Why Lewis Hamilton joining Max Verstappen at Red Bull for one season would be brilliant for F1
There is no shortage of paddock wallahs who will tell you what’s not good for Formula One. Their diagnosis right now usually starts with Red Bull’s feared total dominance of the rest.
Well, let’s turn that equation on its head and ask exactly what would incontrovertibly be good for the sport.
Deep breaths, first. The prescription here is the hitherto unthinkable: Lewis Hamilton joining Max Verstappen at Red Bull next season.
For one year only. A shootout between the young prince and the dethroned king.
We know the objections to this. They are obvious. For one, what would Red Bull gain by handing £40million to a second alpha when they already have the best of his generation in a long and imperious vein of form. His future and the team’s wellbeing are entwined.
Lewis Hamilton has no chance of winning the world title after a poor start to the 2023 season
A shootout between Max Verstappen and Hamilton for one season would be brilliant for F1
For Verstappen, there is the danger of losing to Hamilton, thus bruising his legacy as the double and resigning world champion is busily creating it.
For Hamilton, there is the risk of undercutting his seven world titles by exposing himself in what must be at least the late autumn of his career.
For team principal Christian Horner, there promises to be a bottle-of-Scotch kind of headache.
Yet, I am not so sure that any of the key protagonists should shy away from the challenge to create the most vibrant tear-up since the Battle of Jericho.
Perhaps there would not even be any losers, just as neither boxer can truly be said to have lost if he has contributed with epic spirit to a bout for the ages.
Think what they would all stand to win.
Verstappen has the chance to demonstrate his supremacy, as well as answer the questions you hear laid at Formula One’s door more than any other. Isn’t it all about the car? And who would win in equal machinery? And, with the guarantee that Lewis’s stay is for a single season, he could resume normal business on his current contract that takes him into his early 30s.
If he were to duck it, or have it ducked for him, his critics could say put his record ahead of his gladiatorial calling.
As for Hamilton – who split from Angela Cullen, his trainer of seven years, on Friday – the years are ripening.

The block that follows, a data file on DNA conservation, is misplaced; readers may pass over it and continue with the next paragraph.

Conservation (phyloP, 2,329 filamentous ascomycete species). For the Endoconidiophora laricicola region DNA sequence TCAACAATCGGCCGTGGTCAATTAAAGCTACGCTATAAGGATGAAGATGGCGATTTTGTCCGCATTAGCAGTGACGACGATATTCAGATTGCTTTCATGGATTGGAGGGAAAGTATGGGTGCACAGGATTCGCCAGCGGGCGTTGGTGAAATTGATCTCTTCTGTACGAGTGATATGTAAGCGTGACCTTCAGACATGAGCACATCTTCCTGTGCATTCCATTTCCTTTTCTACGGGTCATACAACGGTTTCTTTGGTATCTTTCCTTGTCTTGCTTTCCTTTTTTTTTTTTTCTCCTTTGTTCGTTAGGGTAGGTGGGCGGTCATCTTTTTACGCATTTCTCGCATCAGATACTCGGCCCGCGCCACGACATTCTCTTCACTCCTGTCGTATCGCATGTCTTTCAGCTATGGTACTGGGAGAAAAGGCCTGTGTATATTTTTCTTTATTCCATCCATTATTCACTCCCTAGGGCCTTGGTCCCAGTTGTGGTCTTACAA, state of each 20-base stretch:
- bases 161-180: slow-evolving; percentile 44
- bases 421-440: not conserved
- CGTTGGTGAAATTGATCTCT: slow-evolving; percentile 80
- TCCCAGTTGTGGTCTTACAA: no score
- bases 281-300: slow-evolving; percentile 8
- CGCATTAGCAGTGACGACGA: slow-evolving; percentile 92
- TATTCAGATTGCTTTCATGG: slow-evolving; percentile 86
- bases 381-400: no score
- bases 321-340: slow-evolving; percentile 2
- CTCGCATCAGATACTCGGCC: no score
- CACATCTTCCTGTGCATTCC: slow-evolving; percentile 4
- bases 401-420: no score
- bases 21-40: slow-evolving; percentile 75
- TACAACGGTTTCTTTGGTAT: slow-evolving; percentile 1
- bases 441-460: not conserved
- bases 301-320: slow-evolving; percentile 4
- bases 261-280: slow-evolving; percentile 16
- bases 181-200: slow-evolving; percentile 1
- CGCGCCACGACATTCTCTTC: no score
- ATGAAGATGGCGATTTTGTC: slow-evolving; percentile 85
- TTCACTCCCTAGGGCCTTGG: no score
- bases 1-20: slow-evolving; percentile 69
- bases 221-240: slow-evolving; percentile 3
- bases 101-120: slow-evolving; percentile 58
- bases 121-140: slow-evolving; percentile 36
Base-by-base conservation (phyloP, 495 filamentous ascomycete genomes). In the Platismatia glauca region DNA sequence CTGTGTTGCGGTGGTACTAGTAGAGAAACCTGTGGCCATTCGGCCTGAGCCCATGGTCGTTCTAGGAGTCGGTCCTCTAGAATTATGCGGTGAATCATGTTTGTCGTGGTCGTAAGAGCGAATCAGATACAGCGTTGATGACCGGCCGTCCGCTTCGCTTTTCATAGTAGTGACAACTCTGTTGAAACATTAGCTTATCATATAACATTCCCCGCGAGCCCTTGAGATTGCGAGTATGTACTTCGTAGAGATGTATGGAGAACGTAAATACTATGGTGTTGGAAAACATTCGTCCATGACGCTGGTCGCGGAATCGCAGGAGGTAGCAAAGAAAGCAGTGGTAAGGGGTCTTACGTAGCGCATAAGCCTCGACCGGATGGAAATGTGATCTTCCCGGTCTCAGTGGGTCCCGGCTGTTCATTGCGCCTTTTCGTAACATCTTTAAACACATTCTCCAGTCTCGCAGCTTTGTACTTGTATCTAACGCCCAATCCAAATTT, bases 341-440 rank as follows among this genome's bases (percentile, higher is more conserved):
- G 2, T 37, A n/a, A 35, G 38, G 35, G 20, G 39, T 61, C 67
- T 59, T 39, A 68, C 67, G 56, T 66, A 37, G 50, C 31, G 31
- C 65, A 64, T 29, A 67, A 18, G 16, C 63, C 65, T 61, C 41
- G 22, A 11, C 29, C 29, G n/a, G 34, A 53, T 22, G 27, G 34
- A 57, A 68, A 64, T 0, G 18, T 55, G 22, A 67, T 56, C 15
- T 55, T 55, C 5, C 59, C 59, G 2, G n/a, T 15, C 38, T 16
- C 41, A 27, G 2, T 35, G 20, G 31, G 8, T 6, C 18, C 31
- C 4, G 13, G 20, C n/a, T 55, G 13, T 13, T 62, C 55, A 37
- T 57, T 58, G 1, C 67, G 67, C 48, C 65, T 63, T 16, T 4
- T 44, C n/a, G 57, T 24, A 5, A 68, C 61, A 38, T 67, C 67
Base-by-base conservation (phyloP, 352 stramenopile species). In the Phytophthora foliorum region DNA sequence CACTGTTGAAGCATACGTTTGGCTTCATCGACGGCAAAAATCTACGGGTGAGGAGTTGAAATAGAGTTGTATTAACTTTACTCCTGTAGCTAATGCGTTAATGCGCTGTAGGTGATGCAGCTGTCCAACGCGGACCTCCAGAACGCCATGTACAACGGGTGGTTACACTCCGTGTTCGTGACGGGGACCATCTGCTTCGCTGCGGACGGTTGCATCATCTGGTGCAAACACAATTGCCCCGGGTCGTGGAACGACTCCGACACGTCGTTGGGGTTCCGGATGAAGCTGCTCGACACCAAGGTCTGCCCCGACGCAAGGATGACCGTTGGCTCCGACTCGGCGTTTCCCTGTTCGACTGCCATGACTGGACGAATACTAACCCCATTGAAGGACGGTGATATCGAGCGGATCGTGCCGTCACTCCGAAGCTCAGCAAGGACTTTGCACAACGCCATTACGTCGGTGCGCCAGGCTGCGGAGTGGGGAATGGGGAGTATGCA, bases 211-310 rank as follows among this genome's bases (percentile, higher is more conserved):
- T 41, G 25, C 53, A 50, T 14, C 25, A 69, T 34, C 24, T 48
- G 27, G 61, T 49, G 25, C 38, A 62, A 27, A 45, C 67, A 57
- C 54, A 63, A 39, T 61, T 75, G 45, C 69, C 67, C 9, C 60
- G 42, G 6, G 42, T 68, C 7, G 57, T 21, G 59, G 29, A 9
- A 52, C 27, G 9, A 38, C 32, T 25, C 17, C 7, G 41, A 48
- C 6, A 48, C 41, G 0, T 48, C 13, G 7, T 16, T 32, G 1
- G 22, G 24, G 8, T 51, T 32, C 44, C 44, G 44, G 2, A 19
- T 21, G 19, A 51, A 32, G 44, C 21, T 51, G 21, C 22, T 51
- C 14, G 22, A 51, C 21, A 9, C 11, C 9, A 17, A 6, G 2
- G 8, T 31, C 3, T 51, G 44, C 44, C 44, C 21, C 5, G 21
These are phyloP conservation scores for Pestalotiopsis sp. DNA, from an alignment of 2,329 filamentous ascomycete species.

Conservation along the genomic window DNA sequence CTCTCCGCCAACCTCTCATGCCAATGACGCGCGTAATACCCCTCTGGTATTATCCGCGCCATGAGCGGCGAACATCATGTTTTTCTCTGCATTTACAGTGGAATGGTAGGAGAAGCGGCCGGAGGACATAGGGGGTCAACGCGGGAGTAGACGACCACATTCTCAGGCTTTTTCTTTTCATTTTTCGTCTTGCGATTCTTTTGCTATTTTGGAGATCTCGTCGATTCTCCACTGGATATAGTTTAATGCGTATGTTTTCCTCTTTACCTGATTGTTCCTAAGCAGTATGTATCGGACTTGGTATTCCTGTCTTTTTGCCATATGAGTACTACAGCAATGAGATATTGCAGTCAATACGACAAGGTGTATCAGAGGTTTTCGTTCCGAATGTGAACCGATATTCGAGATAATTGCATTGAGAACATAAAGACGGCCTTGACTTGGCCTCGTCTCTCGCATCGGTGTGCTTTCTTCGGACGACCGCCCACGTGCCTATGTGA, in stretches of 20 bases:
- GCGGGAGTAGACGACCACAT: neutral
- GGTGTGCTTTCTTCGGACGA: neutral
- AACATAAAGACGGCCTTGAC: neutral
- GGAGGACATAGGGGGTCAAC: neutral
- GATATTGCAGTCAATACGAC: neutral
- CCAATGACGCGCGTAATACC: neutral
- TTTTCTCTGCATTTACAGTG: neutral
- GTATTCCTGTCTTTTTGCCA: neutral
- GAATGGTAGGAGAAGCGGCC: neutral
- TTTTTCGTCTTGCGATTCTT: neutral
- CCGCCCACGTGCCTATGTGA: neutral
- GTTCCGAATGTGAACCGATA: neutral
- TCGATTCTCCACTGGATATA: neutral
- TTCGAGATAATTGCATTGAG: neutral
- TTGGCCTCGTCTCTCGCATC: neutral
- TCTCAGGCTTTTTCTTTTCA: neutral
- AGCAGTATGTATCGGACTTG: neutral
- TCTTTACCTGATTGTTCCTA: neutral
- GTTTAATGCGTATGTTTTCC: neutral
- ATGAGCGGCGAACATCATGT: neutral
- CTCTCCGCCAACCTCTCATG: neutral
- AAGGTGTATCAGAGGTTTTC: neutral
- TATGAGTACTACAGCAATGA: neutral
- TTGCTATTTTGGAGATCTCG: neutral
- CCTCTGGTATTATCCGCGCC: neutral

He has no chance of winning the title this season. So he will be 39 when he has the next opportunity, but only if he finds himself in a car up to the task. And, note, only one driver in the last half-century has won a world championship at his age or older: Nigel Mansell, at 39, in 1992.
Both would have plenty to gain if they chose to team up for one season – allowing each to answer the question of how they match up if they are racing with the same machinery
Such is his fierce will to succeed that he is refusing to buckle, or retire, until he has achieved the eighth world title that would represent his crowning glory.
And, anyway, he may never be happy to exit the stage, aware that the life of the ex-sportsman can be empty when the roar of the crowd – or the engine – fades away. That truth may apply more to him than to most. As he observed in clear-headed introspection last November: ‘It is going to be really, really hard when I stop racing. I have been doing it for 30 years. When you stop, what is going to match it?’
By going to Red Bull for one year, replacing the conveniently out-of-contract Sergio Perez, he would at least find out quickly whether his Formula One journey has more road to run. He either succeeds and heads off, success conquering his reluctance to leave. Or, if he flunks his mission, even he may accept the game is up, or indeed find that alternative drives dry up.
So what are his options? His clear first desire is to extend his affiliation with Mercedes. He feels loyalty and gratitude towards them, as well he might, and as they do in return. Signing off in silver, after a dip, with a final triumph would be a last reel worthy of Hollywood. But can the team turn around their misconceived car fast enough? Are they the power they once were? How will they fare under the restraints of a budget cap that limits remedial work?
If he believes they have the means of successful reinvention, you can forget the Red Bull option. But his doubts that the Silver Arrows will carry him home were evident here ahead of the Saudi Arabian Grand Prix when he said: ‘I don’t plan on going anywhere else,’ before adding: ‘But…,’ and then pausing.
Even his boss Toto Wolff admitted on Friday that his star man may be tempted away, saying: ‘If we cannot demonstrate in the next couple of years that we can give him a car with championship potential, he needs to look elsewhere. I would have no complaints.’
Other options? A sabbatical? Madness at his age and usually a one-way ticket. Fernando Alonso is the recent exception that proved the rule. Ferrari? Part of Hamilton once hankered to drive in red, but for all their historical greatness they have a recurring knack of finding the corner flag from a yard out.
Red Bull chief Christian Horner has twice turned down the chance to sign Hamilton
And what about the wisdom of Horner accepting Hamilton to his stable at the third time of asking, after saying ‘no’ prior to Lewis’s F1 career and when he was disgruntled at McLaren? Well, can you think of more positive PR – here’s the man, history would record, who gambled to make the clash of the century happen?
As Red Bull are so far ahead the intra-team struggle should not deny them the title, but it may. That has to be accepted.
The deal is this. Same money. Same machinery. Equally top staff each side of the garage. Equal distribution of upgrades. Toss of a coin arbitration in any either/or cases. Freedom to race.
May the better man win.
Source of data and images: dailymail